Monday, November 22, 2010

Items may have shifted during flight.

Pay very, very close attention. I'm about to teach you a valuable lesson.

Acceptable things to put in overhead racks:

Small suitcases

Duffel bags


Purses which will shift around and spill all of their contents

The occasional guitar (only if accompanied with a smile while boarding)

Unacceptable things to put in overhead racks:

Your child

The flight attendant

Open drink/food containers (rude!)

The above lists are terrifically important for people who are flying home for Thanksgiving, because it's a short break. And to save yourself money and time, you should only bring one carry-on bag. Seriously, it doesn't matter how much stuff you have. Only having a carry-on means you don't have to pay for check bags, and even if they're free you don't have to wait at the baggage claim. If your flights get messed up, you can walk past a gate and board the closest, fastest flight home without worrying about your bags following you.

You really only need your carry-on and a personal item (read: two carry-ons in the form of a suitcase and duffel or backpack if you're a heavy packer. A carry-on and a purse if you're a woman). You'll be home for 6 days, tops. That's not a lot of clothes.

Last year, I fit all of my dirty laundry from about 5 weeks into one suitcase small enough for the overhead rack. You can too. That's all the affirmation you should need.

Just pray that, like one friend who took my advice, this isn't the one time someone stops you to go through your bag. You might consider a canvas laundry bag inside the suitcase just to keep incriminating clothing out of sight.

Happy Turkey Coma (whether you fall into it on your couch on in the school dorm cafeteria)!

Tuesday, November 16, 2010

"F" is for friends who do stuff together!

Let's look back for a second my earlier post in which my mother told me I wouldn't make any friends at college.

(Slight exaggeration).

Here's a slightly different angle on that story: The reason I was so upset was, of course, because I feared that she was right. I feared four years of Friday nights with nowhere to be, too much sleep, and a lot of weight loss because the gym is open when social avenues are not. I feared being plopped down alone in the middle of a strange place, and eventually leaving alone from it and not caring at all. I feared not hugging anyone but my family at graduation.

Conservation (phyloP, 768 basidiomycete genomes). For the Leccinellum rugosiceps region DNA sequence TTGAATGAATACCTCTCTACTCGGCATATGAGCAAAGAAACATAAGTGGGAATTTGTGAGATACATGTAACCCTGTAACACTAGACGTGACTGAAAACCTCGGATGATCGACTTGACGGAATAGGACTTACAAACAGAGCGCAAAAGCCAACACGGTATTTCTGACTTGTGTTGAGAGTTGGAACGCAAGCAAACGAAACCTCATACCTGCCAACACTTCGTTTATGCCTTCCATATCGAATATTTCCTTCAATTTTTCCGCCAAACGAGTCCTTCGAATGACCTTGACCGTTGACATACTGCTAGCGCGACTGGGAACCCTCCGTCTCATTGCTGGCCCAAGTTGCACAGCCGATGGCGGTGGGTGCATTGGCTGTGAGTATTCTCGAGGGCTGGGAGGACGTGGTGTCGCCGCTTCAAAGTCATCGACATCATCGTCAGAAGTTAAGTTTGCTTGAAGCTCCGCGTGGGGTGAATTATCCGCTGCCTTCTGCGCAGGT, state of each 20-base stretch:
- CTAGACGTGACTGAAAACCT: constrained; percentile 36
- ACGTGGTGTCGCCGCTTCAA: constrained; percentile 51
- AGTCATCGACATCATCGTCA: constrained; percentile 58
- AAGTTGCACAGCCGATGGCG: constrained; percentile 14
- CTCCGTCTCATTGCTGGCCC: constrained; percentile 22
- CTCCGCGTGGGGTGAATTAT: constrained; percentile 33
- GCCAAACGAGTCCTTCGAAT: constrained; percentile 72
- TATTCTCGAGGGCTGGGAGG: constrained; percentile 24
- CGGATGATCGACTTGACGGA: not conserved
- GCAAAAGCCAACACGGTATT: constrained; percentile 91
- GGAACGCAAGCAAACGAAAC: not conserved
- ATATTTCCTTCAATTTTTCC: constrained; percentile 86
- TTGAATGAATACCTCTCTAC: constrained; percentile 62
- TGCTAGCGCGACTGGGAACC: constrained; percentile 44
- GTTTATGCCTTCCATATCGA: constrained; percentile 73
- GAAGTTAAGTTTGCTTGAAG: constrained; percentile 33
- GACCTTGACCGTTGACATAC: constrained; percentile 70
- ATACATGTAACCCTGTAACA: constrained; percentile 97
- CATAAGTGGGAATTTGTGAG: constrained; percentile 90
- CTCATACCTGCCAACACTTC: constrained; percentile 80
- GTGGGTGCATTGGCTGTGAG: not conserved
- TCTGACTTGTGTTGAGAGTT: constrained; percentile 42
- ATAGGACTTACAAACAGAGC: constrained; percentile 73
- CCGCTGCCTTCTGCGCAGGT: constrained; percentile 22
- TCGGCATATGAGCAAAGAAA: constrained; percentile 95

All of these fears are totally legitimate for anyone going to college close or far away--they're just a little more accentuated for those of us who know we won't have our high school friends close by to fall back on.

(Although let me clarify, by no means did I lose sleep about them during senior year. I wasn't too worried.)

Here's the deal: chances are overwhelmingly good that you will make friends in college. Personally, I lucked out--I literally walked around the corner one day during orientation, and there they were! A group of people who had just met, liked each other, and liked me. You might be lucky enough to get such a pre-formed family of friends, and if so then you will spend the year growing even closer to some of them as you explore the things you actually have in common that make you all work as a group.

Or, you might have to work a little harder to find them. I have friends now that I had to "develop," if you will (don't picture backhoes). Relationships take time and that's fine, but don't be terrified to ask someone to have lunch with you. Food is a good excuse to talk and bond and soon you'll be taking roadtrips and stealing laundry together.

How do you meet them, you might ask? Here's the answer you will hear a million times: get involved. Really. Find an organization that does what you love, and go to it, especially if it meets consistently. This gives you scheduled time to hang out with people who have the same interests as you, and gets you past some awkward small talk about what you might have in common. If a group that seems to do, in name, all the things you ever hoped and dreamed, but doesn't actually meet that often or have a setup open to conversation, then by all means still go to it. But go to other things as well. If it doesn't meet that often you have no excuse for time :)